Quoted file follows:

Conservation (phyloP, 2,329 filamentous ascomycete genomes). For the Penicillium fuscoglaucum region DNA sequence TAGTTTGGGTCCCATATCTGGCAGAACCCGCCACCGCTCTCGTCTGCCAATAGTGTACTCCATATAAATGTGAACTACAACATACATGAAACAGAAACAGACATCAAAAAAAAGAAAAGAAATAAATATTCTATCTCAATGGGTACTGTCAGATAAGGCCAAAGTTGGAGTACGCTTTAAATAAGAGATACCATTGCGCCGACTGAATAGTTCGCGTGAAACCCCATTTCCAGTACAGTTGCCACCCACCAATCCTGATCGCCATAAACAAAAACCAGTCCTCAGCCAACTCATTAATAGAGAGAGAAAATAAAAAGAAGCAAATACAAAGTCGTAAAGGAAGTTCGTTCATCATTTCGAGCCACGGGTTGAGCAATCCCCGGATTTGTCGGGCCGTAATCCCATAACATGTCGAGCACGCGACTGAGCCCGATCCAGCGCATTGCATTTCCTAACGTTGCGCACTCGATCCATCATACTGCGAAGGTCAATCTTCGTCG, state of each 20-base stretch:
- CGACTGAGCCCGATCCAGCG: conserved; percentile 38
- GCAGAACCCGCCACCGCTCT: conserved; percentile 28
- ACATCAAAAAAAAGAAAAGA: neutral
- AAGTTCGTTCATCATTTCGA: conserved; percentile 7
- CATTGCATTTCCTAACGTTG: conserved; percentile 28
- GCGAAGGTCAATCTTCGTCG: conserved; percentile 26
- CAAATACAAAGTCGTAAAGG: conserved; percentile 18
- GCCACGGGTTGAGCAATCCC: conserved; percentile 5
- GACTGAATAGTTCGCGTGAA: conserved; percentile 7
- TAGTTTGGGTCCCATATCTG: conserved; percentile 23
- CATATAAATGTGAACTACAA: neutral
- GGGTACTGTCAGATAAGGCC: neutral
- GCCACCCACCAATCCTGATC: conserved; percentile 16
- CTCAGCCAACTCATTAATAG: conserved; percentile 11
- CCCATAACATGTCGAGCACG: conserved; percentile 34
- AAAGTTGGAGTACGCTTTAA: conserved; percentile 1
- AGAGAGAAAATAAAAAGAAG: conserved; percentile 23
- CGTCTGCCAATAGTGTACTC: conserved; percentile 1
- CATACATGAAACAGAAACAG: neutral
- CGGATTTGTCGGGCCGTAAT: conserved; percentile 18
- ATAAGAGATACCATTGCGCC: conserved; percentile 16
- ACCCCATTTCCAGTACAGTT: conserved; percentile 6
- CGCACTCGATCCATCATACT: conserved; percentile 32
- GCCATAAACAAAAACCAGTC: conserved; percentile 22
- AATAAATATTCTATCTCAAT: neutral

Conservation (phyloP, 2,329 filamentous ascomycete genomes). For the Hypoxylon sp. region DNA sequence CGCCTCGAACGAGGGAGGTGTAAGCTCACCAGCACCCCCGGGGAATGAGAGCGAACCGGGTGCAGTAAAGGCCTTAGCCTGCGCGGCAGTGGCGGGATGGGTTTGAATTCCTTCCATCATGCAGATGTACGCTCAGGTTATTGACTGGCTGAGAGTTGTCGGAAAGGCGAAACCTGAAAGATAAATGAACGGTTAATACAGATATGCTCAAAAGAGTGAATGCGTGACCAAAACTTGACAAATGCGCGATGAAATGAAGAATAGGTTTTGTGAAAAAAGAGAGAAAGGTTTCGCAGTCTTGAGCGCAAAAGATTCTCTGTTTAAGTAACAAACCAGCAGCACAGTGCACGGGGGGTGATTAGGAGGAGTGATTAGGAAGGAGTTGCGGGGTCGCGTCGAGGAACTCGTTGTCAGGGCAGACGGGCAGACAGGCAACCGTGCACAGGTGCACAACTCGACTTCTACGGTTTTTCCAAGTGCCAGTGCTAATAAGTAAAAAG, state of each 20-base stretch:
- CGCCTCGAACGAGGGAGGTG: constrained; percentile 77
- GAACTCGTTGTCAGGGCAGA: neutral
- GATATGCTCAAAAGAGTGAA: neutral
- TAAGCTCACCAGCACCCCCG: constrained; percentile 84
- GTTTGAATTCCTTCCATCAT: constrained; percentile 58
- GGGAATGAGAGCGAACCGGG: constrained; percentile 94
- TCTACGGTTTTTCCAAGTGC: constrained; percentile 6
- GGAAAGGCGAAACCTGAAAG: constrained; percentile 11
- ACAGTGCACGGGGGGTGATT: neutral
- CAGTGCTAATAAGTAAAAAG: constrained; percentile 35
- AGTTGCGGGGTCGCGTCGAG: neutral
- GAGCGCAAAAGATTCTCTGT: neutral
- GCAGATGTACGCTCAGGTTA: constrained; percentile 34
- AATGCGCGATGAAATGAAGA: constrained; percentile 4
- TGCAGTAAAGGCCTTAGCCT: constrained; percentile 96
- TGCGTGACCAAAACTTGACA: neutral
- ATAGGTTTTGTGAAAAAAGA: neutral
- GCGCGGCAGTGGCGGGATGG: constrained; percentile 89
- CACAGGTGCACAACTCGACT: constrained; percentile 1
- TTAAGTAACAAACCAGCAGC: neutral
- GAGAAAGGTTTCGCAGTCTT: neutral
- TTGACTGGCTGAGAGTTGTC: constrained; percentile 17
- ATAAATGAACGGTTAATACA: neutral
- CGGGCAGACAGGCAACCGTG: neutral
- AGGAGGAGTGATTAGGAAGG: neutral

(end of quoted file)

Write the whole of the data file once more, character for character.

Conservation (phyloP, 2,329 filamentous ascomycete genomes). For the Penicillium fuscoglaucum region DNA sequence TAGTTTGGGTCCCATATCTGGCAGAACCCGCCACCGCTCTCGTCTGCCAATAGTGTACTCCATATAAATGTGAACTACAACATACATGAAACAGAAACAGACATCAAAAAAAAGAAAAGAAATAAATATTCTATCTCAATGGGTACTGTCAGATAAGGCCAAAGTTGGAGTACGCTTTAAATAAGAGATACCATTGCGCCGACTGAATAGTTCGCGTGAAACCCCATTTCCAGTACAGTTGCCACCCACCAATCCTGATCGCCATAAACAAAAACCAGTCCTCAGCCAACTCATTAATAGAGAGAGAAAATAAAAAGAAGCAAATACAAAGTCGTAAAGGAAGTTCGTTCATCATTTCGAGCCACGGGTTGAGCAATCCCCGGATTTGTCGGGCCGTAATCCCATAACATGTCGAGCACGCGACTGAGCCCGATCCAGCGCATTGCATTTCCTAACGTTGCGCACTCGATCCATCATACTGCGAAGGTCAATCTTCGTCG, state of each 20-base stretch:
- CGACTGAGCCCGATCCAGCG: conserved; percentile 38
- GCAGAACCCGCCACCGCTCT: conserved; percentile 28
- ACATCAAAAAAAAGAAAAGA: neutral
- AAGTTCGTTCATCATTTCGA: conserved; percentile 7
- CATTGCATTTCCTAACGTTG: conserved; percentile 28
- GCGAAGGTCAATCTTCGTCG: conserved; percentile 26
- CAAATACAAAGTCGTAAAGG: conserved; percentile 18
- GCCACGGGTTGAGCAATCCC: conserved; percentile 5
- GACTGAATAGTTCGCGTGAA: conserved; percentile 7
- TAGTTTGGGTCCCATATCTG: conserved; percentile 23
- CATATAAATGTGAACTACAA: neutral
- GGGTACTGTCAGATAAGGCC: neutral
- GCCACCCACCAATCCTGATC: conserved; percentile 16
- CTCAGCCAACTCATTAATAG: conserved; percentile 11
- CCCATAACATGTCGAGCACG: conserved; percentile 34
- AAAGTTGGAGTACGCTTTAA: conserved; percentile 1
- AGAGAGAAAATAAAAAGAAG: conserved; percentile 23
- CGTCTGCCAATAGTGTACTC: conserved; percentile 1
- CATACATGAAACAGAAACAG: neutral
- CGGATTTGTCGGGCCGTAAT: conserved; percentile 18
- ATAAGAGATACCATTGCGCC: conserved; percentile 16
- ACCCCATTTCCAGTACAGTT: conserved; percentile 6
- CGCACTCGATCCATCATACT: conserved; percentile 32
- GCCATAAACAAAAACCAGTC: conserved; percentile 22
- AATAAATATTCTATCTCAAT: neutral

Conservation (phyloP, 2,329 filamentous ascomycete genomes). For the Hypoxylon sp. region DNA sequence CGCCTCGAACGAGGGAGGTGTAAGCTCACCAGCACCCCCGGGGAATGAGAGCGAACCGGGTGCAGTAAAGGCCTTAGCCTGCGCGGCAGTGGCGGGATGGGTTTGAATTCCTTCCATCATGCAGATGTACGCTCAGGTTATTGACTGGCTGAGAGTTGTCGGAAAGGCGAAACCTGAAAGATAAATGAACGGTTAATACAGATATGCTCAAAAGAGTGAATGCGTGACCAAAACTTGACAAATGCGCGATGAAATGAAGAATAGGTTTTGTGAAAAAAGAGAGAAAGGTTTCGCAGTCTTGAGCGCAAAAGATTCTCTGTTTAAGTAACAAACCAGCAGCACAGTGCACGGGGGGTGATTAGGAGGAGTGATTAGGAAGGAGTTGCGGGGTCGCGTCGAGGAACTCGTTGTCAGGGCAGACGGGCAGACAGGCAACCGTGCACAGGTGCACAACTCGACTTCTACGGTTTTTCCAAGTGCCAGTGCTAATAAGTAAAAAG, state of each 20-base stretch:
- CGCCTCGAACGAGGGAGGTG: constrained; percentile 77
- GAACTCGTTGTCAGGGCAGA: neutral
- GATATGCTCAAAAGAGTGAA: neutral
- TAAGCTCACCAGCACCCCCG: constrained; percentile 84
- GTTTGAATTCCTTCCATCAT: constrained; percentile 58
- GGGAATGAGAGCGAACCGGG: constrained; percentile 94
- TCTACGGTTTTTCCAAGTGC: constrained; percentile 6
- GGAAAGGCGAAACCTGAAAG: constrained; percentile 11
- ACAGTGCACGGGGGGTGATT: neutral
- CAGTGCTAATAAGTAAAAAG: constrained; percentile 35
- AGTTGCGGGGTCGCGTCGAG: neutral
- GAGCGCAAAAGATTCTCTGT: neutral
- GCAGATGTACGCTCAGGTTA: constrained; percentile 34
- AATGCGCGATGAAATGAAGA: constrained; percentile 4
- TGCAGTAAAGGCCTTAGCCT: constrained; percentile 96
- TGCGTGACCAAAACTTGACA: neutral
- ATAGGTTTTGTGAAAAAAGA: neutral
- GCGCGGCAGTGGCGGGATGG: constrained; percentile 89
- CACAGGTGCACAACTCGACT: constrained; percentile 1
- TTAAGTAACAAACCAGCAGC: neutral
- GAGAAAGGTTTCGCAGTCTT: neutral
- TTGACTGGCTGAGAGTTGTC: constrained; percentile 17
- ATAAATGAACGGTTAATACA: neutral
- CGGGCAGACAGGCAACCGTG: neutral
- AGGAGGAGTGATTAGGAAGG: neutral